Mass Assignment - Security Part 10

NB: This is the tenth post in a series of posts on web application security.

“Mass assignment”? That’s a Rails thing!

GitHub was the recent, high-profile target of an “attack”—it wasn’t so much a vicious attack as a “hey you guys, this is serious” attack, really gray-hat at its darkest—that made use of a feature in Rails called Mass Assignment.

So why, in a series of posts ostensibly about Django, am I talking about a feature in Rails?

Because Mass Assignment, and the underlying vulnerability, boil down to a lack of whitelisting, and that’s something that any application, Rails, Django, or otherwise, can be susceptible to. You want to limit what your users can change to what they’re allowed to change.

Imagine a Django developer who did something along the lines of this:

Fortunately, that doesn’t quite work in the same way. Django has some built-in protections, but you can see there are obviously some risks involved, especially in the update example, since we’re operating on a QuerySet instead of an object itself, and have access to an update() method.

The correct way to do this sort of thing in Django is to use Forms. There are always going to be special cases and weird requirements, but forms are almost always the right thing to do. The trick is just to use them the right way. Compare these two examples:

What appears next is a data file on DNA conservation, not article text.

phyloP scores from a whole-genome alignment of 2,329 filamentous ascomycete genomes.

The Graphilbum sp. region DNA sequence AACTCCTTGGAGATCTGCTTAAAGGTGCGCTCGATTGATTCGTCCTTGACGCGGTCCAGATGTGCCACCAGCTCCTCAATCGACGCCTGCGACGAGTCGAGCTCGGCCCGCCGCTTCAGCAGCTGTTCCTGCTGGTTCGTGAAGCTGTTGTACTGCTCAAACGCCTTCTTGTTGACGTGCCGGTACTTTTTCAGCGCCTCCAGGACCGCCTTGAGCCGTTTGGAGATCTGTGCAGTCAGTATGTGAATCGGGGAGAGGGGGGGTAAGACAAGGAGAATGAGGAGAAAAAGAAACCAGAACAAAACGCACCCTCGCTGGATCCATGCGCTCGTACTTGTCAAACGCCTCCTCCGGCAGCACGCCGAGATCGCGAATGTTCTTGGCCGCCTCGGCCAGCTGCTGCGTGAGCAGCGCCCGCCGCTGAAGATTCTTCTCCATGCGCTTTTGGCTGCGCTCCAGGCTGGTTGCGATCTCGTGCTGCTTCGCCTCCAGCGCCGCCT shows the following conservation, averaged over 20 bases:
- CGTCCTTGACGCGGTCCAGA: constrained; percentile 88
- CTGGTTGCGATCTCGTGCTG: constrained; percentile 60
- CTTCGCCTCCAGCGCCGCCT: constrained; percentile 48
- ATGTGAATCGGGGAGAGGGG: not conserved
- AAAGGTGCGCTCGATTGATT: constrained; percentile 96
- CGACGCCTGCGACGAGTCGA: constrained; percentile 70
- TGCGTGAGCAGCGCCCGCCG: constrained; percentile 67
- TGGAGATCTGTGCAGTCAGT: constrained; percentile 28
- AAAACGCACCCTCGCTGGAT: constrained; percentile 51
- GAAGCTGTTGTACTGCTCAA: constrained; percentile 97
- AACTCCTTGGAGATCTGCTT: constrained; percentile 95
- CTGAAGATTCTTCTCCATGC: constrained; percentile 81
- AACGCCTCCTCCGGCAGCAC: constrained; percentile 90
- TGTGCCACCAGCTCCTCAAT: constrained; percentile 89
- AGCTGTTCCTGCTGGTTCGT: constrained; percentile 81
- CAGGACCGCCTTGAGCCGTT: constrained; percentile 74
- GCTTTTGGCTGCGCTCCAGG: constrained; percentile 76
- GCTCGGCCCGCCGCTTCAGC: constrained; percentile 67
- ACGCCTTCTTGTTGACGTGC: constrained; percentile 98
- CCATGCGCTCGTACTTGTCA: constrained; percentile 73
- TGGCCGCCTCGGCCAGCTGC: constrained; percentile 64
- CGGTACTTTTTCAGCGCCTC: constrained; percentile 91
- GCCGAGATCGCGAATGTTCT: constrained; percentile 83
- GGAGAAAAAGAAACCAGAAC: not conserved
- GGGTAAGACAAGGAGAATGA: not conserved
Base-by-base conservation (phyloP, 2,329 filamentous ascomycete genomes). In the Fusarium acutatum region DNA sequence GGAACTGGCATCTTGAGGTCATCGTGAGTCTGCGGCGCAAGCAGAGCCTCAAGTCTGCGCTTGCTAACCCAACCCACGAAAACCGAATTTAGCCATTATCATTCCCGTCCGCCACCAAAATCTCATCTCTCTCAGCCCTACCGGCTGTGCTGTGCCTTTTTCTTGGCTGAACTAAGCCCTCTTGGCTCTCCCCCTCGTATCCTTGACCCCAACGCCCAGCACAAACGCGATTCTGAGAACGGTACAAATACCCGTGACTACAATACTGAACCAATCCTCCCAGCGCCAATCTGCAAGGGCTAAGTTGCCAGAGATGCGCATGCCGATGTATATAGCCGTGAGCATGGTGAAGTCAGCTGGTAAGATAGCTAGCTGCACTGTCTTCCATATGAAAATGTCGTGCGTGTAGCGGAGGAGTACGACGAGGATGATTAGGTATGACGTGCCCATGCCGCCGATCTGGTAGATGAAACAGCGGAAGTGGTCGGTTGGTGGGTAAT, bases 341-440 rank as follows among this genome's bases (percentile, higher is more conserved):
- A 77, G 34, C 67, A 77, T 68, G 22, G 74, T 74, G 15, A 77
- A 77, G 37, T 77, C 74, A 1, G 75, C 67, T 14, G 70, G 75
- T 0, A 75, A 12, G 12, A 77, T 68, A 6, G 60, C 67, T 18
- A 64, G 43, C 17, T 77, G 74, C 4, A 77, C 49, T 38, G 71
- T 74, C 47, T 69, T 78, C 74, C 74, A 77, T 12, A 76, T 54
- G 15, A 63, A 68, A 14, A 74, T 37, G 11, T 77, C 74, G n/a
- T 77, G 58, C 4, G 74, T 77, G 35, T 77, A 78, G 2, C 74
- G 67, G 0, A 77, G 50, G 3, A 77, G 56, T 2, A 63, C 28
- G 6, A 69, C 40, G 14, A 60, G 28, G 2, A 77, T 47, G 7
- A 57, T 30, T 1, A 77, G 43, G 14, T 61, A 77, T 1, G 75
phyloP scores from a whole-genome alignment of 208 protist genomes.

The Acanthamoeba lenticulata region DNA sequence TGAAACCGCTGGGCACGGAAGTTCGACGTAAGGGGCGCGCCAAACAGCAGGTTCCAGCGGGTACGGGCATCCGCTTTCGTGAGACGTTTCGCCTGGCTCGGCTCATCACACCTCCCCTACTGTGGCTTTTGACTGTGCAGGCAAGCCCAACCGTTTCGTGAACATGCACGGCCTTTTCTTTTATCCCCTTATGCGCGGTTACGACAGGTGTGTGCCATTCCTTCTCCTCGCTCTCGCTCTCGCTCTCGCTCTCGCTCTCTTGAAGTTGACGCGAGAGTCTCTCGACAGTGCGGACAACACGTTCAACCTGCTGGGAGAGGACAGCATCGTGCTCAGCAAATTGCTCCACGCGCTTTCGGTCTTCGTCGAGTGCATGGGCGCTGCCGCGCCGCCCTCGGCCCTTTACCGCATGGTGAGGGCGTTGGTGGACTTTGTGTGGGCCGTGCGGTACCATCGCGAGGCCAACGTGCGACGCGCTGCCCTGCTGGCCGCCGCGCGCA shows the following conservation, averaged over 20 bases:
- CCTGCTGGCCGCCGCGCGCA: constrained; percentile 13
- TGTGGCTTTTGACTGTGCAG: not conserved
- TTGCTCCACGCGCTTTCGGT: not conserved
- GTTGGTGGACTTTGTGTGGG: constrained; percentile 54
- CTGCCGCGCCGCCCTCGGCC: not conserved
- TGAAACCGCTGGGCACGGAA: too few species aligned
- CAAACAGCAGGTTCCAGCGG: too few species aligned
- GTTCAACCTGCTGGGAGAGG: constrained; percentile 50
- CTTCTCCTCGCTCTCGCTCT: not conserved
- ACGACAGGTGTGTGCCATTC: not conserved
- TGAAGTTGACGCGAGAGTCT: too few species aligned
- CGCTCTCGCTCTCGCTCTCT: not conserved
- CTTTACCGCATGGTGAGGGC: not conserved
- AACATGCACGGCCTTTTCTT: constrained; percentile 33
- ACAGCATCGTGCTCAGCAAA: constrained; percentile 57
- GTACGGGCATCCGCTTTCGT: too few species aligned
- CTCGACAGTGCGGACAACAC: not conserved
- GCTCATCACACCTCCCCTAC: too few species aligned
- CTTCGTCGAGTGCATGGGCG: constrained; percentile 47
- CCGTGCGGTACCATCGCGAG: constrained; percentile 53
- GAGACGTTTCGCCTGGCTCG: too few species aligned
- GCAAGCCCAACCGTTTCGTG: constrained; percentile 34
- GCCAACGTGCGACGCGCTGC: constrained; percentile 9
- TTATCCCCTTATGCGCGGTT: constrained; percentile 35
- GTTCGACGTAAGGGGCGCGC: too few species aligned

This is a step in the right direction. This creates a form that does a bunch of basic validation on the types of data allowed. But really, it doesn’t do much beyond what the model validates itself. At the very least, you’ll want to do something like this:

This whitelists the fields the user can change. (There is also an excludes property that let’s you blacklist fields. Don’t use it, prefer fields.)

Now that you’ve got your ModelForm instance, you can add all sorts of custom validation logic. Django gives you “your age must be an integer.” You can insist “and you need to be at least 21.” Then when you when you call the built-in is_valid() method, the form will run all of this validation for you, and only let users change what you let them, to what you let them. A very, very simple example:

If there is anything you take from this post, let it be these 4 simple things:

  1. Django isn’t quite as susceptible to mass assignment as Rails, but that doesn’t mean you’re in the clear.
  2. Read the Django forms docs and use them.
  3. Use the fields property to whitelist what can be changed.
  4. Forms may seem like boilerplate but they’re a maintenance win in the long run. Especially when you start adding custom validation.

And just be careful anytime you let someone create or modify objects—this goes for anyone in any app in any framework. Use whitelists, not blacklists, and certainly not nothing, to decide who can change what.

Next up, we’ll get to some interesting issues from my own experiences here. This intermission won’t be quite as long, I promise.